• Consider contests that look to link different groups together in the production of the video – content development, production, post-production – to get a longer chain of individuals involved with different skills and backgrounds.
  • Look for ways to get the greatest number of different demographic groups/ target audiences involved. This will get not only more people involved but will also result in more culturally and linguistically appropriate messaging around a given topic.

What do you think of this approach? Anyone out there with PSA contest experience have other thoughts? What (realistically obtainable) metrics would you look at that could measure the effectiveness/ ROI of PSA contests?

And, as always, these ideas are mine and mine alone.

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Good post. I think one part that could be fleshed out more for challenge.gov and PSAs generally is how important it is to do marketing and outreach for these initiatives. This is also true with ideation and dialogues.

It’s not “Field of Dreams” where you build it and they will come.

I’d use all the current existing channels to promote these contests. Also do outreach internally, outreach to schools/universities, and more. Maybe even flyers in related gov’t buildings.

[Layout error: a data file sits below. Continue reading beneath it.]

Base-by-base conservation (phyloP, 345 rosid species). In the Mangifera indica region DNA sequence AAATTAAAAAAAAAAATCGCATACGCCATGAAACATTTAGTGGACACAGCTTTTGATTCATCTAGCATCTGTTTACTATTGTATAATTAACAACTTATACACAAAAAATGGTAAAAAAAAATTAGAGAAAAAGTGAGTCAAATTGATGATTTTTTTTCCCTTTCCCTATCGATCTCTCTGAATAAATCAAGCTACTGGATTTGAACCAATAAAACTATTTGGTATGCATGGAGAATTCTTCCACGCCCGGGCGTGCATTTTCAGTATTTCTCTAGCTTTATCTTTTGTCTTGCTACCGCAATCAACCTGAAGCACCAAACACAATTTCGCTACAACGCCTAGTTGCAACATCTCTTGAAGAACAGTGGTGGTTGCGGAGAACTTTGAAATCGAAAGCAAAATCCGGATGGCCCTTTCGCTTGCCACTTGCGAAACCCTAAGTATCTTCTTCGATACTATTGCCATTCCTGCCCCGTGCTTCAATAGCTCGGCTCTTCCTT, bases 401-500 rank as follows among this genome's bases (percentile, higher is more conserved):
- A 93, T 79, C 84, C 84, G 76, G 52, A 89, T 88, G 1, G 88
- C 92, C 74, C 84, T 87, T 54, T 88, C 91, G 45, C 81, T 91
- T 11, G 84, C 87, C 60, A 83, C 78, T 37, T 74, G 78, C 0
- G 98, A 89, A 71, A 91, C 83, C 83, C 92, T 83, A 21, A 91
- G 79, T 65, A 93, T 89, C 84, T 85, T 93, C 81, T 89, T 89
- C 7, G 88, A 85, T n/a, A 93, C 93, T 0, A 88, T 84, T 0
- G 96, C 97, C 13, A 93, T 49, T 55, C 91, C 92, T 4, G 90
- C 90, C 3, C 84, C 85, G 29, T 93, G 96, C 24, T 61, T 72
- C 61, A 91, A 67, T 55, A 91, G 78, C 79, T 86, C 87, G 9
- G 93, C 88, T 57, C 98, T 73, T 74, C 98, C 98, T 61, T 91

Do PR to the important places where you think participants are reading and submissions may come from as well.


My sister is a high school teacher who teaches a film class. I think high school and universities could be great resource for these contests.

Last year a number of her kids applied to win a similar contest for Doritos.

Andrew Wilson

@Steve Marketing is a big part of this and that one of the reasons why something like the Doritos contest can be successful. In government, the marketing (which includes the visibility of the contest is housed/ promoted) might be limited to a press release, a web page and a few posts on social media – not nearly comparable to a major advertising push.

Moreover, I think we really need to think critically about what we are trying to accomplish. The analogy between PSA contests in government and those in the private sector (or even on-profits) might not hold up well enough to use them as a model.